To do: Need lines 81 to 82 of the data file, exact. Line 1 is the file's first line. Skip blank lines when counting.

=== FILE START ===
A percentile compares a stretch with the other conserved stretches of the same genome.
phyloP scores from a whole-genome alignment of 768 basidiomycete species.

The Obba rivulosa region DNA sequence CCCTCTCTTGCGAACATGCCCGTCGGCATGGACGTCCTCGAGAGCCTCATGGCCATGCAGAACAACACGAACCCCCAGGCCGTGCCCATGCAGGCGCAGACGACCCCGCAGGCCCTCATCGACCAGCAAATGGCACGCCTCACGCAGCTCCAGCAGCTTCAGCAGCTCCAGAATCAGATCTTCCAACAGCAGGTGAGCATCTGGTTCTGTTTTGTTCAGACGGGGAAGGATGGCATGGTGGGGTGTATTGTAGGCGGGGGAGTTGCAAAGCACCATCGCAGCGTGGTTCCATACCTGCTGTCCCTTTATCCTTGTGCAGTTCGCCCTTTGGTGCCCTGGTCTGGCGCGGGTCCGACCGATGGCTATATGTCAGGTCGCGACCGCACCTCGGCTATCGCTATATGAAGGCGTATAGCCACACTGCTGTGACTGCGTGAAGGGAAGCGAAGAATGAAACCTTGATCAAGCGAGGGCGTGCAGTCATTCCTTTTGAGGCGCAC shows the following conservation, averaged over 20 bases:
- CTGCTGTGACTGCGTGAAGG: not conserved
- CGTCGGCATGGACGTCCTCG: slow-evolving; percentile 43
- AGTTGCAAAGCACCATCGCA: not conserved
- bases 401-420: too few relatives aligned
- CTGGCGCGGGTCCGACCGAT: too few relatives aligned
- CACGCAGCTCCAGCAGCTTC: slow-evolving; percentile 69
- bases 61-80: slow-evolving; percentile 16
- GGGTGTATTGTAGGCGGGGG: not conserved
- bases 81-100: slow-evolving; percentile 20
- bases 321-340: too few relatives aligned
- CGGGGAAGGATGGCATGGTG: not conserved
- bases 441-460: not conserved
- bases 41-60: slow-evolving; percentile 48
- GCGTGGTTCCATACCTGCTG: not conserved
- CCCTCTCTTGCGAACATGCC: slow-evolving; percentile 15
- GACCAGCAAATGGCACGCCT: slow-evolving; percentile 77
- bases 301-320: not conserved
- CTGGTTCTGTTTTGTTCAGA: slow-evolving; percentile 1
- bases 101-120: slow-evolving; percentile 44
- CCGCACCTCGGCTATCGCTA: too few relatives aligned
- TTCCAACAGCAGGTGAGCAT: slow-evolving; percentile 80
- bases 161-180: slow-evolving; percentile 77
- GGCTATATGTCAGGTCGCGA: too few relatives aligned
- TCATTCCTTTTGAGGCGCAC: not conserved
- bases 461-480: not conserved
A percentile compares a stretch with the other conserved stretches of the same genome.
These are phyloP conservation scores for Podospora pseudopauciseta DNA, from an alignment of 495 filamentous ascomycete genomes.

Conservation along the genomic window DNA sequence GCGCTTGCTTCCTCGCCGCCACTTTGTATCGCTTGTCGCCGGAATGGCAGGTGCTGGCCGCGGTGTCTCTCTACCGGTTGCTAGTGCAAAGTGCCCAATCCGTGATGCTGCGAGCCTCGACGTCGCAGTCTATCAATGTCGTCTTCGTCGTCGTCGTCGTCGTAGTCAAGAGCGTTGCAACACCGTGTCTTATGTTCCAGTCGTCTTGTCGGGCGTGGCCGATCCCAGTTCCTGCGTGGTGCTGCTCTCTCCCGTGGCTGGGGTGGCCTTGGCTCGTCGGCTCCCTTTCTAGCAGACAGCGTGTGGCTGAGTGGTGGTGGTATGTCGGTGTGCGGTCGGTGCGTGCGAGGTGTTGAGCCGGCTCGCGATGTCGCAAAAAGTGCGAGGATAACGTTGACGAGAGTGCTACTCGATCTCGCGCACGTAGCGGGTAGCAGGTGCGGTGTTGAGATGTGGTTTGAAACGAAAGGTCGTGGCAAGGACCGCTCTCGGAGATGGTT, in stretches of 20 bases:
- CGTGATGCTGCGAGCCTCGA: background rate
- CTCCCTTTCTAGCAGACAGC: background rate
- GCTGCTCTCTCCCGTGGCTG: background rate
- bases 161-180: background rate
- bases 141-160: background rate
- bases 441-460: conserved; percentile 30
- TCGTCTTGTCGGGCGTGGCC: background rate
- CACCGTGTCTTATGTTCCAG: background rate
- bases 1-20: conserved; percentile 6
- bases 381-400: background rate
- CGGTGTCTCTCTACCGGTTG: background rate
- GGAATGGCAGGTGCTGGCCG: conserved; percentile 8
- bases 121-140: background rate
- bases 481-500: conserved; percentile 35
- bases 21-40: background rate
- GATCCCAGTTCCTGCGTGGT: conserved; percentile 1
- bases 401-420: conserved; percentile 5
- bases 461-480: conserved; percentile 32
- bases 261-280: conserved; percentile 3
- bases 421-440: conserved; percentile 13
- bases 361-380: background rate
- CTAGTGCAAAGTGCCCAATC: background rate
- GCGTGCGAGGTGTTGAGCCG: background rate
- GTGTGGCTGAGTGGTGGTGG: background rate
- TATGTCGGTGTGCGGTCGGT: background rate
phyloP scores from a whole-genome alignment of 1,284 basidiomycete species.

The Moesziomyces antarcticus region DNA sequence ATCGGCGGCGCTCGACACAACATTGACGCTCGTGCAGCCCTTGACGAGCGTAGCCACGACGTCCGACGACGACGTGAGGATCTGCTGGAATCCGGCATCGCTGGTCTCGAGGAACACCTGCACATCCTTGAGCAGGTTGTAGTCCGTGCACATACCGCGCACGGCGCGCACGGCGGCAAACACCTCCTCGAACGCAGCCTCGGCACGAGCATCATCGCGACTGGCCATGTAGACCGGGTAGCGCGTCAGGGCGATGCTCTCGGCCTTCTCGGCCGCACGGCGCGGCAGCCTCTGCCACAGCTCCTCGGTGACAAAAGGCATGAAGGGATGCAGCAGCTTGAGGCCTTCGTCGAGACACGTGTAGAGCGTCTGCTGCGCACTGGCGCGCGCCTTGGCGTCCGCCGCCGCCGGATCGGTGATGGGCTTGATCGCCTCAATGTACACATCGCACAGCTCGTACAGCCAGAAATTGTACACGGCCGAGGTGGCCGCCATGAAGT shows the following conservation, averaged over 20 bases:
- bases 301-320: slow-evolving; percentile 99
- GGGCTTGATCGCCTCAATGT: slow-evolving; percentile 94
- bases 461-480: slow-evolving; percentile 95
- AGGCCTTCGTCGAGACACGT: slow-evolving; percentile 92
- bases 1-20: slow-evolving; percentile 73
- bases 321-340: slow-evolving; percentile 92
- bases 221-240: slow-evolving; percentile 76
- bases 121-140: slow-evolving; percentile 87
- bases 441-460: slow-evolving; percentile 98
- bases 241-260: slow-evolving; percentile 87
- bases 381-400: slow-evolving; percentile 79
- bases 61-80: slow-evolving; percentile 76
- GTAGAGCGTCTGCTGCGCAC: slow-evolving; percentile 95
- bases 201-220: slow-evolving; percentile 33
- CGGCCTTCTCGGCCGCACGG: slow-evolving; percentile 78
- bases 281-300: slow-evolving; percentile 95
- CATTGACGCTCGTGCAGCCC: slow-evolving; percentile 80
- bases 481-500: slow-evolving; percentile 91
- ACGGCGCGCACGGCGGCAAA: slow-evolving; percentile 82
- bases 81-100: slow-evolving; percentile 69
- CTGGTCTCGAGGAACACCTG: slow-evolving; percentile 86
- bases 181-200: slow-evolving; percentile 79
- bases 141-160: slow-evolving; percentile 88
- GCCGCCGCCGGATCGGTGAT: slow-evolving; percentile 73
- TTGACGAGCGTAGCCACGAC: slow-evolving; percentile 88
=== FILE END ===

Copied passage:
- bases 141-160: slow-evolving; percentile 88
- GCCGCCGCCGGATCGGTGAT: slow-evolving; percentile 73